Kyle Anderson (2nd R) and his mother, Suzanne, pose with a photo of Suzanne’s grandfather in Xinmu New Village in Longgang District. Liu Gang
American NBA basketball player Kyle Anderson reunited with his Chinese family in Longgang District on Wednesday with his mother, whose grandfather was a native of a village in Longgang and emigrated to Jamaica around the 1920s.
Amid the sound of firecrackers and cheers, Anderson arrived in Xinmu New Village in Pinghu with his mother, girlfriend and best friend. The Li family in the village welcomed their overseas family members, whom they had never met other than on television, with a banner hung at the entrance of the village that read, “Your Chinese family warmly welcomes you, Kyle, Suzanne and Crystal!” in both Chinese and English.
The Li family in the village welcome their overseas family members with a banner hung at the entrance of the village.
Anderson’s cousin Li Tianping, who is in his 70s, introduced more than 30 family members to the basketball player and his mother Suzanne. Li gave Anderson and Suzanne a family-tree booklet that included their names. In return, Anderson brought his Spur’s jersey for his cousin.
During the family gathering, Anderson, 25, found himself overwhelmed by the warmth of the family. Everything in the village seemed exotic and interesting to him.
According to Hakka custom, the first thing family members do once they travel back to their hometown is to worship their ancestors. Anderson joined the worship ritual by offering lit incense to their ancestors.
He also dined with the family, learning how to use chopsticks and drink baijiu, Chinese liquor.
A lot of villagers returned to see the famous American NBA player. Anderson also signed autographs for all his relatives and asked them to watch him play on the television.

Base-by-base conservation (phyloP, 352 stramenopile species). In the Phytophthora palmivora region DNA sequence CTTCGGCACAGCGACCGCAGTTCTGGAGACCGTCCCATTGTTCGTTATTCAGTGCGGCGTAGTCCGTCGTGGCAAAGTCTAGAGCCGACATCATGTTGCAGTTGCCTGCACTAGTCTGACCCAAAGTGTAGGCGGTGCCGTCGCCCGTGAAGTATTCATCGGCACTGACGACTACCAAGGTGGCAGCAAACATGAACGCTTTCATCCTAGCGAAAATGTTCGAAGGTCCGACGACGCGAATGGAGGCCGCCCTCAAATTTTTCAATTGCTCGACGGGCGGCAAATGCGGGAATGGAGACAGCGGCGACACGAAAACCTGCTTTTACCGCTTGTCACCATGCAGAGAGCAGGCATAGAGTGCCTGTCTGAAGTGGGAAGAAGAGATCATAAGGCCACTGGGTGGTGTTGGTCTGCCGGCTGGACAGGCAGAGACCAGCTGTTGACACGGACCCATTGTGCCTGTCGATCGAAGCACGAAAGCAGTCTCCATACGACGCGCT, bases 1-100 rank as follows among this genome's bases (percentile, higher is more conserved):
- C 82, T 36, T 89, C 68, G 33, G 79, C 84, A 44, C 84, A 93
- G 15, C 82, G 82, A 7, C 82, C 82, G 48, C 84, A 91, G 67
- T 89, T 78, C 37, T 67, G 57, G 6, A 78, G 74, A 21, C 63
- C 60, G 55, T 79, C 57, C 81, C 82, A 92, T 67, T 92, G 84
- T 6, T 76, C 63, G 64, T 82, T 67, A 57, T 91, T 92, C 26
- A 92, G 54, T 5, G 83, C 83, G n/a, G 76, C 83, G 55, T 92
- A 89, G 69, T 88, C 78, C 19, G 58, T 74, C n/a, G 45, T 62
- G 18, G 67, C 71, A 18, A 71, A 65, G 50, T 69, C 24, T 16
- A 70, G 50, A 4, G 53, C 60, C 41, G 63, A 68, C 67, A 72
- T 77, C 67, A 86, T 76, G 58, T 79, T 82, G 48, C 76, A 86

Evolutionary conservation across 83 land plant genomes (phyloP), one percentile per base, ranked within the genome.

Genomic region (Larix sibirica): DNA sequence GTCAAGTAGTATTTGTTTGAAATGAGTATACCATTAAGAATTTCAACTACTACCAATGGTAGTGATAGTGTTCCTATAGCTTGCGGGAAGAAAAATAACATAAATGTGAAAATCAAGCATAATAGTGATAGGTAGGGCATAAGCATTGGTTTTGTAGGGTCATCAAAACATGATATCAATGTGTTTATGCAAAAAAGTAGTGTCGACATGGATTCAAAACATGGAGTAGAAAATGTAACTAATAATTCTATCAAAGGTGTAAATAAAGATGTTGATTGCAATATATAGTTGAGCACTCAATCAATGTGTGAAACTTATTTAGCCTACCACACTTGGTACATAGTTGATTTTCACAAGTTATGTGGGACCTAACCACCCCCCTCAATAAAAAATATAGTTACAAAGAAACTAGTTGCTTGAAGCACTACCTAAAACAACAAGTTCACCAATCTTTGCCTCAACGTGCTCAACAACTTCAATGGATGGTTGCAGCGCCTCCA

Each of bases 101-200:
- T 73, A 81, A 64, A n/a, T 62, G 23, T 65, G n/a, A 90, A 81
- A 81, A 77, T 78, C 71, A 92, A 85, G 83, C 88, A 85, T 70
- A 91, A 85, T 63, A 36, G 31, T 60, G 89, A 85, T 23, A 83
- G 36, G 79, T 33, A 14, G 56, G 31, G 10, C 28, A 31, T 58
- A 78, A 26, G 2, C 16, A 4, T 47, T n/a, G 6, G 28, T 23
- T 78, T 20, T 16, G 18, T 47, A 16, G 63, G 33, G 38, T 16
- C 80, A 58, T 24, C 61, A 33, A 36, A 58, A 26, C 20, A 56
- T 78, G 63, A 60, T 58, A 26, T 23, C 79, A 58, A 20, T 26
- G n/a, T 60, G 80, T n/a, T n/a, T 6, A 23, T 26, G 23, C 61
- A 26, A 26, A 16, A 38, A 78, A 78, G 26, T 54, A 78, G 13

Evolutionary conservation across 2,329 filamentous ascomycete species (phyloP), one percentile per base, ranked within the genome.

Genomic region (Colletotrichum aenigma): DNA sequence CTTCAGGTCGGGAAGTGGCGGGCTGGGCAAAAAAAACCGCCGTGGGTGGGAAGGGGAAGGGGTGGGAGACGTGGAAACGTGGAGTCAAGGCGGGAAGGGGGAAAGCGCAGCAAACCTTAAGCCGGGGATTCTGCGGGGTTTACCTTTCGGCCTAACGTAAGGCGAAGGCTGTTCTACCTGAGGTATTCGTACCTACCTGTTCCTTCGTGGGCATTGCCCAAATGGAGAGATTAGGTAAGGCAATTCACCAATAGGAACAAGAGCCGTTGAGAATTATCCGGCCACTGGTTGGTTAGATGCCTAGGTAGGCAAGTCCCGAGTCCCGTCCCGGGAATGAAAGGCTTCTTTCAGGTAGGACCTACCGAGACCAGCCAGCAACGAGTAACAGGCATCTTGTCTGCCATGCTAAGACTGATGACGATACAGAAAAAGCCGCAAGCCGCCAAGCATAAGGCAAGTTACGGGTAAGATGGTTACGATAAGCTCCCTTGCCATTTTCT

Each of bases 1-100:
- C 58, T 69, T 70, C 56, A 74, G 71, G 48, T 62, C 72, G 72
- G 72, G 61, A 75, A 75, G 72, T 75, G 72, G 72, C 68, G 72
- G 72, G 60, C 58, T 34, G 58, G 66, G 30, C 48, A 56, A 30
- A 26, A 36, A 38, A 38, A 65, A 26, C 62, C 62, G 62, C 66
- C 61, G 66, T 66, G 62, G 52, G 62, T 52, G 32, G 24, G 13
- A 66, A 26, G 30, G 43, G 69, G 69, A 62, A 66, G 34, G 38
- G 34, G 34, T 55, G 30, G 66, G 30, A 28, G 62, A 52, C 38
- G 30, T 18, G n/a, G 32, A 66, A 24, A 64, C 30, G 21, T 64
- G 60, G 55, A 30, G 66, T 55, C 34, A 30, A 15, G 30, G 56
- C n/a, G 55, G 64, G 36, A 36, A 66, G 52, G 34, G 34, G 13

It is not news that Anderson has Chinese ancestry, but even his mother found out only recently that her grandfather had come from this village in Shenzhen.
For the past four years, Suzanne had been looking for her Chinese family. She quit her job in Canada to focus on tracking down her family history. She joined activities held by local Hakka groups in Canada and also turned to professional institutions for help.
A cousin of Suzanne’s identified as Donald, who does business in China, helped her find her grandfather’s brother, who went to Jamaica for the gold rush along with Suzanne’s grandfather, Li Chongxin.
Anderson and Suzanne were told that Li Chongxin was born in 1877 and left the country when he was a middle-aged man. Leaving sons and daughters at home, Li Chongxin married again in Jamaica, and Suzanne’s mother was one of his children.
However, the family was reluctant to talk more about Li Chongxin because he had abandoned his family in the village and did not contact them after finding a stable life in Jamaica. It was Li Chongxin’s brother, identified as Tom, who had sent money back to support his own family until his death at age 99.
One of Li Chongxin’s grandsons, Li Guanqiu, is still alive. Upon meeting Suzanne and Anderson, Li Guanqiu began crying. He said that his father received a bank draft worth 3 to 5 sterling pounds (US$3.93 to 6.54) every month from Tom.
After Tom passed way, the Lis never received any information about the two brothers.
Later in an interview with local media, Anderson said he felt extremely excited and happy that his mother had finally found her Chinese family after so much time and effort.
He added that he would definitely try to learn Chinese and would come back to visit the village again.